On 29/04/2010 03:19, Dimitre Novatchev wrote:
FXSL: 33ms
DC: 10.5 seconds. Also, there is loss of accuracy after the
35th digit.
ah, interesting, I didn't go that far up and saw essentially the same
times within experimental error (and exact results). Of course the
algorithm I used for power (halving and multiplying: is more or less the
same one you used for fib so you'd expect the same number of
calculations more or less, but presumably after a while the xs:integer
calculations in your version are intrinsically faster then the
higher-than-double precision xs:decimal in mine.
the loss of accuracy is of course to be expected, I could have entered
phi and root 5 more accurately but I haven't checked recently how many
digits of accuracy saxon supports in any case.
The algorithm I used would make more sense (and probably be a lot
quicker) if power was a function in the language (and could be directly
or closely supported by the hardware arithmetic) but that would be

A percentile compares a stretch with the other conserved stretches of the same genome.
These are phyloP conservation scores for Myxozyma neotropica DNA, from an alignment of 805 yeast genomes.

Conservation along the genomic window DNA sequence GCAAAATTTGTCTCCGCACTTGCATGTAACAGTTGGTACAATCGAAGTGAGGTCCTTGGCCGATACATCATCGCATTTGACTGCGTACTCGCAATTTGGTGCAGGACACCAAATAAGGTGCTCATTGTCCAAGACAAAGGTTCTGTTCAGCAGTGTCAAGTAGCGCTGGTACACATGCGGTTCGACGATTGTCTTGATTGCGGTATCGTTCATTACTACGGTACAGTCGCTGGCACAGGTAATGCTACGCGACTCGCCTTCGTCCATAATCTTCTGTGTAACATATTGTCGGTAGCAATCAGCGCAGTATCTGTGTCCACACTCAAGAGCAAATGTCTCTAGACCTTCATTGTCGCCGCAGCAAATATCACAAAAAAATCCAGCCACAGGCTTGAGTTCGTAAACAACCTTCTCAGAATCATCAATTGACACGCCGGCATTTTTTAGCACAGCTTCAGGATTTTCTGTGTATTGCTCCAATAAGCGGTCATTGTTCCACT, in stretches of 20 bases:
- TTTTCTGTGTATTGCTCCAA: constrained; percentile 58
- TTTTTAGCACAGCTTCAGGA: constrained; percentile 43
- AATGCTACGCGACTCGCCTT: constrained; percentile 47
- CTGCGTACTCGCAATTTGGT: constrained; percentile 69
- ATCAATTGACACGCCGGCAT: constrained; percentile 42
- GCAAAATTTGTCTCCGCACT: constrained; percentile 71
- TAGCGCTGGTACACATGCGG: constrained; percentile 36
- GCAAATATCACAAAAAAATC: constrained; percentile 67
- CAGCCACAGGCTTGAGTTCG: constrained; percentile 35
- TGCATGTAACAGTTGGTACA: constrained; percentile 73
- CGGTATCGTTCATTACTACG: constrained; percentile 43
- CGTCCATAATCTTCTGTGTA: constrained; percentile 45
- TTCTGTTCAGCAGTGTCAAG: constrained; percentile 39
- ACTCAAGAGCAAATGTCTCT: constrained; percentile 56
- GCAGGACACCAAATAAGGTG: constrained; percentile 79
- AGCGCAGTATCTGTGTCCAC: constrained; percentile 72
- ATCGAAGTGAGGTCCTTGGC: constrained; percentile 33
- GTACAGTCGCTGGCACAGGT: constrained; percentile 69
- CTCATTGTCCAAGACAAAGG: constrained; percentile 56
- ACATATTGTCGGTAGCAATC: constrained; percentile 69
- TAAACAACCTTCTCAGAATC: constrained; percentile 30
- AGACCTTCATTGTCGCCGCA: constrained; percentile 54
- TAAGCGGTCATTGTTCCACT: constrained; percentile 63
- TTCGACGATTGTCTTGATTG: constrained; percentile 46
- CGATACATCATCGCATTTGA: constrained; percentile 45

unlikely to be so useful for very high bignum support where a high level
optimised library is always(?) going to be needed.
So for the question in the subject line, some compilers may spot some
simple non-tail recursive idioms and rewrite but they are unlikely to
(but could; as it only uses high school arithmetic) rewrite linear
recurrence relations to non-linear but much more efficient relations (as
for Dimitre's version) or closed form solutions (as mine).
I intened to write mine not as a speed race against fxsl but to show a
closed form solution but that point was a bit lost as I had to implement
power by a recursive algorithm in any case.
For everyone else, the moral is use fxsl more often:-)
David
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